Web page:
Oprah Winfrey’s sitdown with Meghan Markle and Prince Harry was the most hyped interview of the year so far – and, it turns out, rightfully so. Sam Brooks picks the highlights from an explosive conversation.
To say that Meghan Markle, Duchess of Sussex, is a controversial figure would be putting it lightly. Ever since rumours first emerged that she was dating Prince Harry back in 2016, she’s been the subject of intense media scrutiny, especially from the notoriously vicious British tabloids. There’s a whole stew of reasons why this could be the case – classism, racism, sexism – but the primary reason seems to be a perception that she is intentionally disrupting the royal family and manipulating Harry for her own purposes.
Now, alongside her husband, Meghan is taking control of her own narrative. This afternoon (NZ time) saw the broadcast in the US of the couple’s wide-ranging interview with Oprah Winfrey, who, coincidentally is collaborating with Harry on an Apple TV documentary series. It was their first interview since stepping back from royal duties in 2020, and in its apparent honesty and impact is reminiscent of Princess Diana’s notorious 1995 interview with Martin Bashir – the interview in which she famously claimed “there were three of us in this marriage”. Today Meghan seemed to lean into the connection, making a point of wearing a bracelet that had been owned by her mother-in-law before her death in 1997.
There was a lot to digest in the two hour interview, which airs on Three at 7.30pm tomorrow. Here are the highlights.
Meghan and Harry were married before their public ceremony.
Turns out that Westminster prince-and-pony show was just for show, because the couple actually got married in private three days beforehand.
Meghan didn’t make Kate cry. Kate made Meghan cry.
“Actually the reverse happened” is going to be a meme, mark my words.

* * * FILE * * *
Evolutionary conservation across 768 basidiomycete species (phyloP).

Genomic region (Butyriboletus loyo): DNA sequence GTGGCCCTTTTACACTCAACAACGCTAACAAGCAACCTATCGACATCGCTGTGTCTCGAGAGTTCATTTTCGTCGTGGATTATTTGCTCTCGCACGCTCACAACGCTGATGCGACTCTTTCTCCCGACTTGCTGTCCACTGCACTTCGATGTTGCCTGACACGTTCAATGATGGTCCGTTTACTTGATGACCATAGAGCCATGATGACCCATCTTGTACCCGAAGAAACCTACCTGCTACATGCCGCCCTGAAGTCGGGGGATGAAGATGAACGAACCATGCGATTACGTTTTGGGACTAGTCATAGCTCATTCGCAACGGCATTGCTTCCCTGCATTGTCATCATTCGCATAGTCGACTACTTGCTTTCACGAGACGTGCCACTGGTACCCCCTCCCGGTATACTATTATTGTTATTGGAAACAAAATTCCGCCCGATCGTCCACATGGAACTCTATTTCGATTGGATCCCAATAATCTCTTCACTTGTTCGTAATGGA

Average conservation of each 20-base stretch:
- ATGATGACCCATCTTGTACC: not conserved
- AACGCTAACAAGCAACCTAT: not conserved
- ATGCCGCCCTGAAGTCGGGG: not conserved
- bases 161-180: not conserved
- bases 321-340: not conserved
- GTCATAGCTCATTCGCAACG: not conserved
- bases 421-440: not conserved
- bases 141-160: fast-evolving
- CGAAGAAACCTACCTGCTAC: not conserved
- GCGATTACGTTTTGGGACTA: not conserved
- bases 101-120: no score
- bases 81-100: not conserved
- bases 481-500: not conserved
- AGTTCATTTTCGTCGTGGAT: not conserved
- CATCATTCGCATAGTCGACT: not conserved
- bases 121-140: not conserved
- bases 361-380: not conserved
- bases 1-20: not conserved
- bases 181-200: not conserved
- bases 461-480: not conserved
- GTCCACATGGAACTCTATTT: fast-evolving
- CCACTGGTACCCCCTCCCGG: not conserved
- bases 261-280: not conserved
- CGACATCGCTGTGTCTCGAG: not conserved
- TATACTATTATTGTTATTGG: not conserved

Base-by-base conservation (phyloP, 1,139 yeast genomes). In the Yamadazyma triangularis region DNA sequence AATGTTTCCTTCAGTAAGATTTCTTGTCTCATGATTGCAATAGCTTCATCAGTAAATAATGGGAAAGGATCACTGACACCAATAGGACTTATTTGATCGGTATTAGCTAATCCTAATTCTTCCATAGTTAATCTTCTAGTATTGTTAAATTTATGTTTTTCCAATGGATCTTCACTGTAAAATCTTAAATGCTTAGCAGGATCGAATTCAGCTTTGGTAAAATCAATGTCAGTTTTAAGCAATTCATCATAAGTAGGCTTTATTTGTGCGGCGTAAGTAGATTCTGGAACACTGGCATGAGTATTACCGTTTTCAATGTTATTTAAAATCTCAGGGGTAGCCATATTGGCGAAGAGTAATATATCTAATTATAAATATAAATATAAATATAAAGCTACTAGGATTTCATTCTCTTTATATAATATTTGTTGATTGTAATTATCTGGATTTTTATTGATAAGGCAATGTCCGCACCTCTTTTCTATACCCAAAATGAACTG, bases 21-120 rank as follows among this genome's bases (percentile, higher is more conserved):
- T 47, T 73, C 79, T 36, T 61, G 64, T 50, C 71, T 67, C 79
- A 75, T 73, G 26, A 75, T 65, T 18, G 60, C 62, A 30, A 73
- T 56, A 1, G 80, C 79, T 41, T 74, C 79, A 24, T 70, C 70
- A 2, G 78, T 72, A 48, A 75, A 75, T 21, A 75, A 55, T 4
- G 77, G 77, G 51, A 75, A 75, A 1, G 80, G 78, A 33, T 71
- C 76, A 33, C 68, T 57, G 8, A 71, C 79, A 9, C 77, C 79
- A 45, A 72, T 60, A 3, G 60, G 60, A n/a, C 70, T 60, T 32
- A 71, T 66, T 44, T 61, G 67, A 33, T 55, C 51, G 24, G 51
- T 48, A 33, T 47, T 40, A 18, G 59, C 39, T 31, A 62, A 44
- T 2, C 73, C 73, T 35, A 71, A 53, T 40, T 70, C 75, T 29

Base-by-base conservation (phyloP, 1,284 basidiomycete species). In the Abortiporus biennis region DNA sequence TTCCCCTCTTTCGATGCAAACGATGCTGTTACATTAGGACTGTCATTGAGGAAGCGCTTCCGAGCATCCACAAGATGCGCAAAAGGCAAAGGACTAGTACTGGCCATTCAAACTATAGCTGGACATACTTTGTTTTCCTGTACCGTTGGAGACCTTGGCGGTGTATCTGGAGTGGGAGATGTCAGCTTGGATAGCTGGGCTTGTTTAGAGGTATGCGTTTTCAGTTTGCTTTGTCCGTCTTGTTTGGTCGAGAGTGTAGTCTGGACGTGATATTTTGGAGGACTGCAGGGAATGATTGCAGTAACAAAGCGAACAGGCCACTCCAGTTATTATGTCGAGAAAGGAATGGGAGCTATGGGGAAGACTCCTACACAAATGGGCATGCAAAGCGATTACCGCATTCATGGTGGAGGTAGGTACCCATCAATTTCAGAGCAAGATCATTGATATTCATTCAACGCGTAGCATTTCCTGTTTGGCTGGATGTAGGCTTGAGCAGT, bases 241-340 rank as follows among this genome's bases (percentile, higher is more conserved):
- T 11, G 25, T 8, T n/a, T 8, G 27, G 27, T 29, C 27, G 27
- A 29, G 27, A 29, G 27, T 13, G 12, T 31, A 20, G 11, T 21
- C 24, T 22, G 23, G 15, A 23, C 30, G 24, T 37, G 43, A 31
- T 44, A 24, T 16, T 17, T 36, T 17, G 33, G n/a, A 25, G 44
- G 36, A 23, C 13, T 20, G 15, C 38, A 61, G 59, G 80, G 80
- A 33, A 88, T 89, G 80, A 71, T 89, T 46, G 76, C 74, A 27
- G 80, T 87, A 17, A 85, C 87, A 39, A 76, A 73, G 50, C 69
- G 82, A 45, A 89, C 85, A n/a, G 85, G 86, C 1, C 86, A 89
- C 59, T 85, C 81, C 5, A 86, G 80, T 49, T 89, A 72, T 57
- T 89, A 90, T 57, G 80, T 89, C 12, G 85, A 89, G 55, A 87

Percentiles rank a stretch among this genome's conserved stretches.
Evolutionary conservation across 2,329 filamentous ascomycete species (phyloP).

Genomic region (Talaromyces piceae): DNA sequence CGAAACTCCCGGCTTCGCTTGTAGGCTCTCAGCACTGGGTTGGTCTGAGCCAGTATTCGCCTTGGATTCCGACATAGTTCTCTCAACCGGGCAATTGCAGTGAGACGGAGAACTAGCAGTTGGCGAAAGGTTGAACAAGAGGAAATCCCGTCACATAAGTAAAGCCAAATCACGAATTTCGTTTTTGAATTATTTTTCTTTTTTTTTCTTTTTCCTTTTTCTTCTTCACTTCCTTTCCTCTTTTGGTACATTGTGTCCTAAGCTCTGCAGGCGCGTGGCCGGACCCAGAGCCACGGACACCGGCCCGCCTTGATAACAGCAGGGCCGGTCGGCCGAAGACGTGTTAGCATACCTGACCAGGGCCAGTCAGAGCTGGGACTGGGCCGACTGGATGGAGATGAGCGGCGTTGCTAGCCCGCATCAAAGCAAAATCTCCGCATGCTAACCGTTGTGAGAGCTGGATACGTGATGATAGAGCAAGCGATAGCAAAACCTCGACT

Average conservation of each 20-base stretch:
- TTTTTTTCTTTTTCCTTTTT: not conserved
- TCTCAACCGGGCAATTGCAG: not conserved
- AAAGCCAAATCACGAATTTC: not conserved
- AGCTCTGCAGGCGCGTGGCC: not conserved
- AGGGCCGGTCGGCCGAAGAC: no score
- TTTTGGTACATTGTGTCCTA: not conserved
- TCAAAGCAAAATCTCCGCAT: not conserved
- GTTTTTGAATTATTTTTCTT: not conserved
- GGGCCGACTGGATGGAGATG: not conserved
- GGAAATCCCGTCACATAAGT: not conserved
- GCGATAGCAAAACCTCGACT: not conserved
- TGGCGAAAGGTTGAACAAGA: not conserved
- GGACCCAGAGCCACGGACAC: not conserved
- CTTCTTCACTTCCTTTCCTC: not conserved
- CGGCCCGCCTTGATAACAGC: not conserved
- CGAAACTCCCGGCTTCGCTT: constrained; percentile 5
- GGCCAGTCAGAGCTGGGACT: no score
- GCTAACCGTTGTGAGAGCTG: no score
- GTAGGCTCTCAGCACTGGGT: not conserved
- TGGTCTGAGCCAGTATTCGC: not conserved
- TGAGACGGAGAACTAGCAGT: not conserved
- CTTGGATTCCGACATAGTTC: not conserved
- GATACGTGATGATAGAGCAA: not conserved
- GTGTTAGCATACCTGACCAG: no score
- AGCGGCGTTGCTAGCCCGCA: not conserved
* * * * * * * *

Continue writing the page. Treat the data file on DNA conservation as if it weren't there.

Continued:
The background: About six months after Meghan and Harry’s wedding, it was reported that Meghan had made the Duchess of Cambridge, her future sister-in-law, cry over dress fittings. In the interview, Meghan not only denies that this happened, but says it was Kate who made her cry.
“A few days before the wedding, she was upset about something. The issue was correct, pertaining to flower girl dresses, and it made me cry. It really hurt my feelings … She apologised and I’ve forgiven her”
Meghan speaks kindly of Kate. “I would hope she would’ve wanted that corrected. … she’s a good person.”
The Queen has always been lovely to Meghan.
Although Meghan mentions having issues with “the institution” – which is confusingly separate from the royal family, but broadly seems to refer to the staff around the Crown – she doesn’t mention any members of the family who have specifically mistreated her. In fact, she singles out the Queen as someone who “has always been wonderful” to her, and says she loved being in the Queen’s company.
“She gave me some pearl earrings and a matching necklace on the train to Chester … she has a blanket for warmth in the car and said ‘Meghan come on – and she put it over my knees’.” Bless.
There were worries about the colour of Archie’s skin.
One of the most shocking revelations, which Oprah slowly coaxes from Meghan, is that someone within the royal family or the royal household (Meghan is intentionally vague) was concerned about the colour of her son Archie’s skin, and this led to conversations where it was made clear that Archie would not be given the rank of prince (which is protocol) or provided with a security detail. I’ve excerpted this part of the conversation below, emphasis is Oprah’s:
Meghan: “In those months where I was pregnant, all around the same time, so we have in tandem the conversation of he won’t be given security, he’s not gonna be given a title, and also concerns about how dark his skin might be when he’s born.”
Oprah: “WHAT. Who is having THAT conversation with you? WHAT.”
Meghan: “There are several conversations”
Oprah: “Hold up, there are conversations with you–”
Meghan: “With Harry–”
Oprah: “About how dark this baby is going to be.”
Meghan: “That was relayed to me by Harry from conversation the family had with him.”
Oprah: “And you’re not going to tell me who had the conversation.”
Meghan: “I think that would be very damaging to them.”
When Harry is brought on later, he declines to share any details of the conversation. Race remains a key sticking point throughout the interview. He says, “For us, for this union and the specifics around her race, there was an opportunity – many opportunities – for my family to show some public support. And I guess one of the most telling parts and the saddest parts, I guess, was over 70 female members of Parliament, both Conservative and Labour, came out and called out the colonial undertones of articles and headlines written about Meghan. Yet no one from my family ever said anything. That hurts.”